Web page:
What should Christians do about the Russian invasion of Ukraine?

Monday Musings for April 04, 2022

Good morning, Musers,

How do we respond to a world that is falling apart? We keep on chugging, that’s how.

In Jesus’ time, no one who lived in North America knew what was going on in Ukraine. News traveled around the Roman Empire, but it traveled no faster than people could travel. Now, that didn’t limit God. But it did limit God’s people. Since they did not know they did not go... nor could they pray for those in distress in an informed manner.

Today, everyone knows everything instantly. So, not only can we pray knowledgeably for the people of Ukraine, social media allows us to contribute money instantly... if that’s what God has put on our hearts. But the crisis in Ukraine is merely one of many around the world, and since we hear about these continually, we can grow calloused to the suffering of others.

Global trade is another of today’s advantages. Products from all over the world are continually at our disposal. This helps buffer food insecurity globally because the “plenty” from one country offsets the scarcity in another. But this is on the macro level. Individuals and groups still starve daily — and wars exacerbate this... especially when refugee crises are in their wake.

How, then, do we “walk in the Spirit” (Galatians 5:16) in a world where we are within earshot of injustice, wars and starvation? By doing the work that’s in front of us.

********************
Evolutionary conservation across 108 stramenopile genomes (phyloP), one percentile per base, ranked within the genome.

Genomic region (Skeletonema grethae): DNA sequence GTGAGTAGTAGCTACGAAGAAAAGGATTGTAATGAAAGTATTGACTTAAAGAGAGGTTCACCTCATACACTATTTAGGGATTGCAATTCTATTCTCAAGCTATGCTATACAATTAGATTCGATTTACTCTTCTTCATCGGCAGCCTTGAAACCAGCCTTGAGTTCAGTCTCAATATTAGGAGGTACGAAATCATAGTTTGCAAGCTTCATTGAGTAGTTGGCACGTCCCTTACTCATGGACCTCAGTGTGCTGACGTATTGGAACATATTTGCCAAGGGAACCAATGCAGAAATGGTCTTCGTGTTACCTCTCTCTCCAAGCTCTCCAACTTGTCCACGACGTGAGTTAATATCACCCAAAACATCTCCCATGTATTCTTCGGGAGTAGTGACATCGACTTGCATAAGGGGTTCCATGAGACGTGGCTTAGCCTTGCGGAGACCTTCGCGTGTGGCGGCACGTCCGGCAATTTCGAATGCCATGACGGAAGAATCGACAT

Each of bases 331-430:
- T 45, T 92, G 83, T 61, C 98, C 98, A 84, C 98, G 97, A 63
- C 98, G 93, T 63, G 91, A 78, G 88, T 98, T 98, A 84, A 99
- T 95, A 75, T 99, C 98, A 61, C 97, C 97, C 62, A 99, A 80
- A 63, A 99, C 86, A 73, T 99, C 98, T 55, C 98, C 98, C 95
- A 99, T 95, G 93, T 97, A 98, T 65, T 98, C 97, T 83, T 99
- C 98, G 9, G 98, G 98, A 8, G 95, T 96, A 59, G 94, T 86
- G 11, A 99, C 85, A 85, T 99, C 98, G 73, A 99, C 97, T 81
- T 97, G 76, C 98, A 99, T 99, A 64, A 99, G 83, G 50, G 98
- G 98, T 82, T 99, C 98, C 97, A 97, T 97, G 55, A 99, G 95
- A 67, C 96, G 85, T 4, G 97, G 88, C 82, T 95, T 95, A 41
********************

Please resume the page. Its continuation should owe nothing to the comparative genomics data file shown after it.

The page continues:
Now, the work in front of us will probably not relieve the Ukrainians’ suffering — not directly, anyway... but God has a plan. The kingdom of God grows like a rising loaf of bread (Matthew 13:33). The bread rises because the yeast bacteria infects whatever is next to it... not what’s on the other side. Eventually, we see that the whole loaf has been raised!

Like the loaf, the whole kingdom of God rises... but only through the action of people infecting the people around them with good. Growing the whole loaf takes time, but God has time.

The Body of Christ is a global spiritual entity, so its influence around the world acts like global product distribution. Because I am aware of Russia’s aggression and Ukraine’s suffering, I can pray specifically for their peace. And when I pray more generally, I am praying for the thousands of people who are suffering in less-known conflicts around the world.

Connecting with suffering believers is a great privilege... even though I am only occasionally moved to respond. But let’s get back to Jesus’ lesson on how to grow a kingdom.

My primary job as a disciple of Jesus Christ is to do the work that’s in front of me. That’s what the Bread of Life (John 6:35) taught us — because that’s how we grow the kingdom!

Nevertheless, I empathize with the Ukrainians. I try to imagine what it would be like to be displaced, starved, disinherited... to watch my family members being raped and killed. But I simply cannot take on those people’s unique suffering. What I can do is use my gifts to make disciples and grow God’s kingdom. Eventually, God wins. But how you feel about the word “eventually” tends to vary with your degree of suffering.

“They called out in a loud voice, “How long, Sovereign Lord, holy and true, until you judge the inhabitants of the earth and avenge our blood?” (Revelation 6:10, NIV)

 

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